Two-thirds of people would abandon breached firms, survey shows
Published On: December 10, 2018 |
The majority of consumers would not continue to do business with a company that suffers a data breach, with two-thirds of people (66 per cent) saying they would walk away if financial data or other sensitive personal information is exposed.
This is according to a new study by Gemalto, which found retailers are the brands most at risk of losing customers if they fail to look after data, ahead of banks and social media companies.
Overall, more than nine out of ten consumers around the world (93 per cent) would place the blame for any breach directly on the business and would consider taking action, either by voting with their feet or by participating in legal claims.
Younger people in particular may be unlikely to be satisfied with an apology, with 67 per cent of 18 to 24-year olds saying they would take fraudsters and brands that suffered a breach to court, compared with just 45 per cent for those aged 65 and over.
Jason Hart, chief technology officer, data protection, at Gemalto, said: "This should be a wake-up call to businesses that consumer patience has run out. It's clear they have little faith that organisations are taking their data protection seriously, or that their concerns will be heard, forcing them to take action themselves."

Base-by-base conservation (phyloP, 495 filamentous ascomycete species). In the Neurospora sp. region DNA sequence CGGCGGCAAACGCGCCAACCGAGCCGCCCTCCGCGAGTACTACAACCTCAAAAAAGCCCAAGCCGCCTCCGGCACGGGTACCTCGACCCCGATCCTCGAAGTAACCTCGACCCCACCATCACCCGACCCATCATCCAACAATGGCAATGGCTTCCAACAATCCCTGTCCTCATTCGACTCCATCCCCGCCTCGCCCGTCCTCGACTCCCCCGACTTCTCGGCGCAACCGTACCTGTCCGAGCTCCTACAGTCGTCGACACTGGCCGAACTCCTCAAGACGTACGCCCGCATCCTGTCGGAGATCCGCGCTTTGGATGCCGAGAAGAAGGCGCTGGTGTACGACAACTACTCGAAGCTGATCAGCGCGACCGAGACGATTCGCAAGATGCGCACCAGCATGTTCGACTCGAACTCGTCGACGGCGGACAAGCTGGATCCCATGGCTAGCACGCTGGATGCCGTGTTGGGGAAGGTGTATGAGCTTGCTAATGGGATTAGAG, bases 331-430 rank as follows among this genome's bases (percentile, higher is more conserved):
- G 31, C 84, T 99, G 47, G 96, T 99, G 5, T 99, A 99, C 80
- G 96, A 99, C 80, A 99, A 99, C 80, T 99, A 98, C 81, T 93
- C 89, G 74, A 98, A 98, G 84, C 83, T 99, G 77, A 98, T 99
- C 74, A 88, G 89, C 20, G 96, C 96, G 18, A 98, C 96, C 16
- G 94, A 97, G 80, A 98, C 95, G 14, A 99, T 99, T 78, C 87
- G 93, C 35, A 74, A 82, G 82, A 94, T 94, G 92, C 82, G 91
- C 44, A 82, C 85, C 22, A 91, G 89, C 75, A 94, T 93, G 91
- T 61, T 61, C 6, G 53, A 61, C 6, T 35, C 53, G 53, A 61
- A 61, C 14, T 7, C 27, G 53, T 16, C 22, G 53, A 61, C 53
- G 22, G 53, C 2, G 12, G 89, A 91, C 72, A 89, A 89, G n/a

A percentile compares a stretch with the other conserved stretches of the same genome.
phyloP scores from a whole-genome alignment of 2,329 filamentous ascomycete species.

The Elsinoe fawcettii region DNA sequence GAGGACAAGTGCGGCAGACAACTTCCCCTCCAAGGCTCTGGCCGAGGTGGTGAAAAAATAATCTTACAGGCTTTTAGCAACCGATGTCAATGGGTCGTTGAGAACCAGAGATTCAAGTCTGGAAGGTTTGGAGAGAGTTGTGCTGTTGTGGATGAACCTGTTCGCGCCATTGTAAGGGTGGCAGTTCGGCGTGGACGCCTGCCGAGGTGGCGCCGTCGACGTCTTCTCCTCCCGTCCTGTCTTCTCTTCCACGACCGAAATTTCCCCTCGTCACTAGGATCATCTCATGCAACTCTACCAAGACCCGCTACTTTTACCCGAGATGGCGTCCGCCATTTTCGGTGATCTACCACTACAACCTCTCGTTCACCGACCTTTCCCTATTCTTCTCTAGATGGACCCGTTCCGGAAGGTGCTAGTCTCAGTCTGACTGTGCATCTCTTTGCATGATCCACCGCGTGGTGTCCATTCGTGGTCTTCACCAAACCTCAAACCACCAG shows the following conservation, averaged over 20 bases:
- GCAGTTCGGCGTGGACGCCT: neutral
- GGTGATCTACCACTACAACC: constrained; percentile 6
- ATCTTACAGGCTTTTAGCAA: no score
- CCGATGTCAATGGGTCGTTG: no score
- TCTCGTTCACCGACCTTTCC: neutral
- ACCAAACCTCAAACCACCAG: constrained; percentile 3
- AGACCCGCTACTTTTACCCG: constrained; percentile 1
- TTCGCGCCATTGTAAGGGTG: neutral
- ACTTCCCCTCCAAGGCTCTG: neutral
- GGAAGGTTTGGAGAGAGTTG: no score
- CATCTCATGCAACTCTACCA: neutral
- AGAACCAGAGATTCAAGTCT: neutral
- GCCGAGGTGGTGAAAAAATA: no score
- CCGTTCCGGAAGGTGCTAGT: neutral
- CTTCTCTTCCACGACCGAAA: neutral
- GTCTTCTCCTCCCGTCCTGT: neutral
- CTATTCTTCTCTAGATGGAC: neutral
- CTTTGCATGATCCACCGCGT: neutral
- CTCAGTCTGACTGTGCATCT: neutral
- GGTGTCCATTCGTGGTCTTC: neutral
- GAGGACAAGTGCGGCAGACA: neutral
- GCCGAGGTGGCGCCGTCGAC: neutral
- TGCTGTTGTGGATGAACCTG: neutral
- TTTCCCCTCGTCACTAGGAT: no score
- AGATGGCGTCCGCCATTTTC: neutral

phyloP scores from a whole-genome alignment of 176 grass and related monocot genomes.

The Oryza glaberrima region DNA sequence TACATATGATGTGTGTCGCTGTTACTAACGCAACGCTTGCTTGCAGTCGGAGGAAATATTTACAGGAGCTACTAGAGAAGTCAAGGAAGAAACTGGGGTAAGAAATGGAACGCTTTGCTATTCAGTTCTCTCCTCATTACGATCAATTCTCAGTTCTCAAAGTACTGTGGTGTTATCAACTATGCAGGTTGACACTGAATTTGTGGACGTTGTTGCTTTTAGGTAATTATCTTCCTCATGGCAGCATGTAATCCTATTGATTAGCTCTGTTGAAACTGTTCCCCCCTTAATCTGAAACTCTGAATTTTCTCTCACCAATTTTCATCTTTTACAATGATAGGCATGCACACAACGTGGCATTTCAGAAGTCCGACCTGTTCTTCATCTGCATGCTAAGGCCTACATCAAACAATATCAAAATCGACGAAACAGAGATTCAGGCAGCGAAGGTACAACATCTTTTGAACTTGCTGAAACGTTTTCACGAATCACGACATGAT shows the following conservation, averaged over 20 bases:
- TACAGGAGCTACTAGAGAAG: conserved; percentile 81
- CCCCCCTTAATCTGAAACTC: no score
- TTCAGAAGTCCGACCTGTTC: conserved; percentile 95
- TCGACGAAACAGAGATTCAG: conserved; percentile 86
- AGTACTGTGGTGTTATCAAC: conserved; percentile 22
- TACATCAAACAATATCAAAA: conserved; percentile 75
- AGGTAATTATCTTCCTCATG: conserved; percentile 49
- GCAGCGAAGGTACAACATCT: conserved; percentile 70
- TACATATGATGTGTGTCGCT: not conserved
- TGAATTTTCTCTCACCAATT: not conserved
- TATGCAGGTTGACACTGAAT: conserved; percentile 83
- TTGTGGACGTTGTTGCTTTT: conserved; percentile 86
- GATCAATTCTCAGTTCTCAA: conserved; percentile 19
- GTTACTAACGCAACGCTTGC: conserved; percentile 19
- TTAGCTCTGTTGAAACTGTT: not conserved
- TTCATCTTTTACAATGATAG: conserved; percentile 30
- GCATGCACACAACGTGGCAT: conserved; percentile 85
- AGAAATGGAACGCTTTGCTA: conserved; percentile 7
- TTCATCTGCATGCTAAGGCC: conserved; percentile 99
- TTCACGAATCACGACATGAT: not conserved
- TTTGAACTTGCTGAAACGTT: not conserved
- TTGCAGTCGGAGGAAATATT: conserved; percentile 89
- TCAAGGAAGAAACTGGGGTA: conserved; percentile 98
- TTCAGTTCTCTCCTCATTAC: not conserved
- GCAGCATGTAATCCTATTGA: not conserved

The research found that a quarter of respondents claimed to have already been the victim of a data breach, with 26 per cent having financial details compromised, while 19 per cent have experienced fraudulent use of their personal identifiable information and 16 per cent suffered from identity theft.
Consumers are also pessimistic that things are going to improve, with two-thirds (66 per cent) worried that their personal information will be stolen at some point in the future.
Mr Hart said: "As young people become the big spenders of the future, businesses are risking not only alienating their current and future revenue streams but also their reputation if they continue to give the impression that they don't take data security seriously."
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